The irony is the men who wrote the apocalyptic literature didn’t see the Maccabean revolt as successful at all. They saw supposed messianic figures such as Simon and Jonathan as letting down the cause. And, eventually, leaders like John Hyrcanus and Alexander Jannaeus — who themselves were guilty of torturing the Jewish “saints” in ways similar to 2 Maccabees — those Jewish leaders came to embody the apocalypticists’ disappointment and feeling of betrayal. Both the Pharisees and the Essenes look to be splinter groups who emerged from those let down by the revolution — the Pharisees splintering from the so-called Hassidim (“The Pious”), laymen who backed the Maccabeans, and the Essenes splintering from the levites and priests, who were outraged that the non-Zadokite Hasmoneans would claim not only the high priesthood but kingship as well. So, yeah, not all Jews viewed the Maccabean revolt as successful. In fact, to quote Orwell and Pete Townshend, they saw it more like: “Four legs good; two legs better” or “Meet the new boss, same as the old boss.”

  6. Avatar
    Seeker1952  August 17, 2017

    For a course in the New Testament I read part of what I think was either 3 or 4 Maccabees (though it could have been 2). Anyway I was struck by what seemed to me to be a celebration of classical Greek virtues in the Maccabee brothers in facing death, virtues like equanimity, courage, philosophy. That seemed inconsistent in that Greek values were precisely what they were fighting against. If I recall correctly the thought was that the origins of 3 and 4 Maccabees were very different (ie, possibly Christian) from 1 and 2 and may well have had a much more Greek perspective. I’m wondering if my intuitions about the presence of Greek values somewhere in Maccabees were at all accurate (ie, if I’ve given you enough to have any idea what I’m talking about)?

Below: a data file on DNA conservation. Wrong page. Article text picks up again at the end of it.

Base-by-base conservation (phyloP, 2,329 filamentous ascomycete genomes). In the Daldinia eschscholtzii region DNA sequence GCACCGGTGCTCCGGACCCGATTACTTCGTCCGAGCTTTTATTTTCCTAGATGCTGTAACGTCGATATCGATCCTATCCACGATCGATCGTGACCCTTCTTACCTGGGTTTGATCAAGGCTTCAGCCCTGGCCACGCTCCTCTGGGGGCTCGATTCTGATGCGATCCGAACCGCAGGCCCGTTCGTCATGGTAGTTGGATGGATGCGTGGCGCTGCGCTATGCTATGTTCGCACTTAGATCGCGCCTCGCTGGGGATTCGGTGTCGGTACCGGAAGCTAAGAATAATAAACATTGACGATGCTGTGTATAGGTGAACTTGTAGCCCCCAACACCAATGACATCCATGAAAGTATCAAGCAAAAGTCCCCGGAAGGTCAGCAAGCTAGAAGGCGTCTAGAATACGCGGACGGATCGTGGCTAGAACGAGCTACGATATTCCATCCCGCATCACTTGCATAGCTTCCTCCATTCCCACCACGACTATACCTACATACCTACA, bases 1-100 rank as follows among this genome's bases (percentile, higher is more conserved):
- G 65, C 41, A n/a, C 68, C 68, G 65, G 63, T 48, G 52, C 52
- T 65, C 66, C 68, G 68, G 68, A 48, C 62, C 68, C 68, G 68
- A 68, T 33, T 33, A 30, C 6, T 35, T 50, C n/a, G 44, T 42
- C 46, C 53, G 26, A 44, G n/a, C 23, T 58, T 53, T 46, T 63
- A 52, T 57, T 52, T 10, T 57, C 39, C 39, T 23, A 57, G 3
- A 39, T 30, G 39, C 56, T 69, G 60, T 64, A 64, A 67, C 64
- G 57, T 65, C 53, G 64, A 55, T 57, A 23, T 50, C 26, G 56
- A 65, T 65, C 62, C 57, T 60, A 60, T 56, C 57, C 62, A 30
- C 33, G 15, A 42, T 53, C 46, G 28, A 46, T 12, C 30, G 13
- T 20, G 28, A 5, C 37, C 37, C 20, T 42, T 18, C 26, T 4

• Bart
      Bart  August 18, 2017

      Yes that is 4 Maccabees, which wants to show that “reason” can and should triumph in a person’s life (a very Greek idea: see Plato!); the martyrs are given as examples of that happening.

      • Avatar
        Seeker1952  August 18, 2017

        Thanks. And right, I forgot the most important Greek virtue, reason.

  7. Avatar
    Carl  August 17, 2017

    How big was the Celtic community within Judea? Just wondering if the Maccabean Revolt could have been a catalyst for incorporating the ‘noble death’ theology at all.

    • Bart
      Bart  August 18, 2017

      I’m not sure there were any Celts in Judea, were there?

      • talmoore
        talmoore  August 18, 2017

        There were Celts in Anatolia (modern Turkey). The Galatians, for example, were descended from Celts.
        Incidentally, Herod Archelaus — the son of Herod the Great who originally ruled Judea from his father’s death until 6 CE — after being deposed by Augustus, he was exiled to Gaul.

        • Bart
          Bart  August 20, 2017

          Yes, I thought the question was about Judea.

          • Avatar
            godspell  August 23, 2017

            Well, I have heard theories regarding the Irish being one of the lost tribes. It would explain much. 😐

      • Avatar